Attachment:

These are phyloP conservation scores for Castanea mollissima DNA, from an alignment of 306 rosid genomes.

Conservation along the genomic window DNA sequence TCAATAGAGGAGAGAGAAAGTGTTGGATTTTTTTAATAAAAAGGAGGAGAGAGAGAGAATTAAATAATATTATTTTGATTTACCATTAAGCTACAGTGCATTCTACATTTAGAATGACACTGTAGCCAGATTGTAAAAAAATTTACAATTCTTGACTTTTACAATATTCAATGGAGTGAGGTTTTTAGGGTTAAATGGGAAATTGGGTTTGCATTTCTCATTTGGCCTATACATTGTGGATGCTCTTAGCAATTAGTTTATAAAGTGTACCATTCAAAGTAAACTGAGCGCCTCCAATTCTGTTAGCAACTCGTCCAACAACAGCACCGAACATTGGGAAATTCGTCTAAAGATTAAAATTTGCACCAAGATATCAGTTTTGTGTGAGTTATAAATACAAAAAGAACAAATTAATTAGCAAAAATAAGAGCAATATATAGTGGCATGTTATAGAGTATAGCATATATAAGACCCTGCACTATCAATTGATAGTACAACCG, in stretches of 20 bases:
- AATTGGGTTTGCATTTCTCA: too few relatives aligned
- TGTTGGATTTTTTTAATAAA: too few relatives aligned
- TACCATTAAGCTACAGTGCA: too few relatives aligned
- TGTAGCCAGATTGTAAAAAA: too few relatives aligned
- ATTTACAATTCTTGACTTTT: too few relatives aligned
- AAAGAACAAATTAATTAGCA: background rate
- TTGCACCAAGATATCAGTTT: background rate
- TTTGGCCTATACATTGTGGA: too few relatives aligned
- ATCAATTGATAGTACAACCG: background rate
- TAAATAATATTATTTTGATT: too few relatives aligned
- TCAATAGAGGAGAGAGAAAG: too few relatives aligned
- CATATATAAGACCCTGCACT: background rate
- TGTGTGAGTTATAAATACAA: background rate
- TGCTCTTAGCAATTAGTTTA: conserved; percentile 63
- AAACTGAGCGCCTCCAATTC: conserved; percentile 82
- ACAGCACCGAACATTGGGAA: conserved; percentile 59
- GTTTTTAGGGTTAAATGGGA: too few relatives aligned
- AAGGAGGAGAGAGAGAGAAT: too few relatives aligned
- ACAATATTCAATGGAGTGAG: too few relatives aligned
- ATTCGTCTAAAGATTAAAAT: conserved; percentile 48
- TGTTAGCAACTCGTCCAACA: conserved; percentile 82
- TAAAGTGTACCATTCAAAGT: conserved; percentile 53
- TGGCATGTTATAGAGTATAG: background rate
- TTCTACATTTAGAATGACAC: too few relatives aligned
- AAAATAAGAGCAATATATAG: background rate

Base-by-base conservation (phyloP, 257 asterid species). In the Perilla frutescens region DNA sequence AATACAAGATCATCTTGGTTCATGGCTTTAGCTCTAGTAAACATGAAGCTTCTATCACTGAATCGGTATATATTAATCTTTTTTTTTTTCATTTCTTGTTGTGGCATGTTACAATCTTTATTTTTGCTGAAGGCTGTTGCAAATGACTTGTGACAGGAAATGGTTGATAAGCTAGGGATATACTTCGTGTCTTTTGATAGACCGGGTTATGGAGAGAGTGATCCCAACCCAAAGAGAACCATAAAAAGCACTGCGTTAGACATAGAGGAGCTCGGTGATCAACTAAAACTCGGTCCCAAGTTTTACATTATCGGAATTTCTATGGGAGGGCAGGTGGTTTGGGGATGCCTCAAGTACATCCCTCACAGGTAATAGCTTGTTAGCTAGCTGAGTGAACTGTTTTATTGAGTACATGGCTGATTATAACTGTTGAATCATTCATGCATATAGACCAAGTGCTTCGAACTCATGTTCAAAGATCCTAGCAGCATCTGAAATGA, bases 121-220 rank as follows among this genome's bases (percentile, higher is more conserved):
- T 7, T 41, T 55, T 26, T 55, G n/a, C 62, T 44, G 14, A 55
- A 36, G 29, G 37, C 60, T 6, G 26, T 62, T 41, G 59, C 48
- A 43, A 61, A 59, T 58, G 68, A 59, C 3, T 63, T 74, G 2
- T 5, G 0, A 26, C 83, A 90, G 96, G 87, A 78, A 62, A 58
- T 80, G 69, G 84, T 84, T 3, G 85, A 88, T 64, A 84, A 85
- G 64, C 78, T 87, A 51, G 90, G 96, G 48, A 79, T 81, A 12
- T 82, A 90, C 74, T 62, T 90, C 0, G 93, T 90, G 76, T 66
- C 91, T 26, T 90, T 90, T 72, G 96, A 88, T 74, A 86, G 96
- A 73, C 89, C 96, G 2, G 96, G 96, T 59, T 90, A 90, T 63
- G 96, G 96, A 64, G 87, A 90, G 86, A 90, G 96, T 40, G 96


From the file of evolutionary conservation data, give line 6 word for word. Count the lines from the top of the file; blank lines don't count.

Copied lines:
- TGTAGCCAGATTGTAAAAAA: too few relatives aligned